Plows are Only Part of His Legacy
Before John Deere was laid to rest the afternoon of May 20, 1886, more than four thousand people paid their respects at the First Congregational Church in Moline, Illinois. Honorary pallbearers included John Gould, a former partner in the Deere, Tate & Gould company, and Stillman Wheelock, president of Deere’s chief rival, the Moline Plow Company.
John Deere was many things during his lifetime, and his legend has only grown with time. In the 19th and early 20th centuries, he was celebrated as the inventor of the steel plow. In the 1930s, Deere the company changed its founder’s epitaph to “He gave to the world the steel plow,” crediting both his inventiveness and entrepreneurship and acknowledging other inventors who also worked to develop steel plow technology, just with less success.
But who was John Deere, the man? What was his personality like? What did he believe in? Deere himself did not leave many records, but fortunately, his contemporaries provided glimpses into his life.
“He was not a theorizer,” Reverend C.L. Morgan offered at his funeral, “or one who dealt in impractical things, but in solid facts.”
Deere was a husband and a father. He operated Alderney Hill Farm in Moline and served as the city’s mayor. He was a college trustee, bank founder, long-time volunteer firefighter, and by one account, a “raging abolitionist,” and so much more.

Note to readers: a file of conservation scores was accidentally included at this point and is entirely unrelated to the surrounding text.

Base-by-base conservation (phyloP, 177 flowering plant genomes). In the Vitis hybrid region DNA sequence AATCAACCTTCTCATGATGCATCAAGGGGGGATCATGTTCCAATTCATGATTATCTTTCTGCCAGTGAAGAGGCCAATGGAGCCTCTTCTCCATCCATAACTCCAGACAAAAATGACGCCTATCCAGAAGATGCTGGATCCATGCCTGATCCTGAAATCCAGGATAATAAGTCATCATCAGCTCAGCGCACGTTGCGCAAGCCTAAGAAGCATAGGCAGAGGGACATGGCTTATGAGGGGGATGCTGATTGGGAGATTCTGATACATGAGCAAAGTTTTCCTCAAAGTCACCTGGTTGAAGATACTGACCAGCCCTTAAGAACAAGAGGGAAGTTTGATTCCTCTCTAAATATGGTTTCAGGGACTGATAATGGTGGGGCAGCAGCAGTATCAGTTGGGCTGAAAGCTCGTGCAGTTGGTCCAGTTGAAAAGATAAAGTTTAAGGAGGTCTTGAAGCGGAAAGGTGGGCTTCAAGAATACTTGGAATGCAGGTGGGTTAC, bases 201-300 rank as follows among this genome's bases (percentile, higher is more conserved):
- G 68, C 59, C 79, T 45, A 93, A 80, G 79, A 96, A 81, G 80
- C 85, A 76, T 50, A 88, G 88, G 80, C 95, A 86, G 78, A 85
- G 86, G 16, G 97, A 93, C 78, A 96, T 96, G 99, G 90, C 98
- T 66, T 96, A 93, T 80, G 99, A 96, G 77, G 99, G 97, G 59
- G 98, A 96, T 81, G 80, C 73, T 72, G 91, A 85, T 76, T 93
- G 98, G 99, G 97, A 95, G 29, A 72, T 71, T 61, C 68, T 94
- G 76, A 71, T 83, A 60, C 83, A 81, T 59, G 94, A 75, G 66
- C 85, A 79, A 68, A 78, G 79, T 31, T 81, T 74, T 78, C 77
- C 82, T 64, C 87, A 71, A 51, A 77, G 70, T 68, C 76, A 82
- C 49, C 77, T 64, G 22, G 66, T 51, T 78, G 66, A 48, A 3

When Deere left his native Vermont for Grand Detour, Illinois, in the winter of 1836, he was a blacksmith arriving to fill a need in a growing village. The following year, he built his first steel plow, and over time, used his blacksmithing expertise to redesign the plows used by Illinois farmers. By 1846, John Deere and his business partner Leonard Andrus built more than 2,000 plows, but Deere thought transportation options in Grand Detour, both for receiving materials and for shipping out finished plows, were inadequate.
In 1848, Deere and Andrus dissolved their partnership. With both planning to continue making plows, they split their existing sales territories: Deere took the territory to the west; Andrus, the east. Deere was counting on Americans moving west. The discovery of gold in California that year helped that migration.
After visiting several towns, Deere toured Moline, meeting with town boosters looking to attract like-minded businessmen. The “City of Mills” as it was called, sat on the Mississippi River, across from Davenport, Iowa. Moline boasted a population of only a few hundred people, including entrepreneurs from Scotland, England, Sweden, and many easterners. At the time, the United States was comprised of 30 states. Deere and his new partners from Grand Detour, Robert Tate and John Gould, ultimately negotiated terms for land and water power rights to start their new business.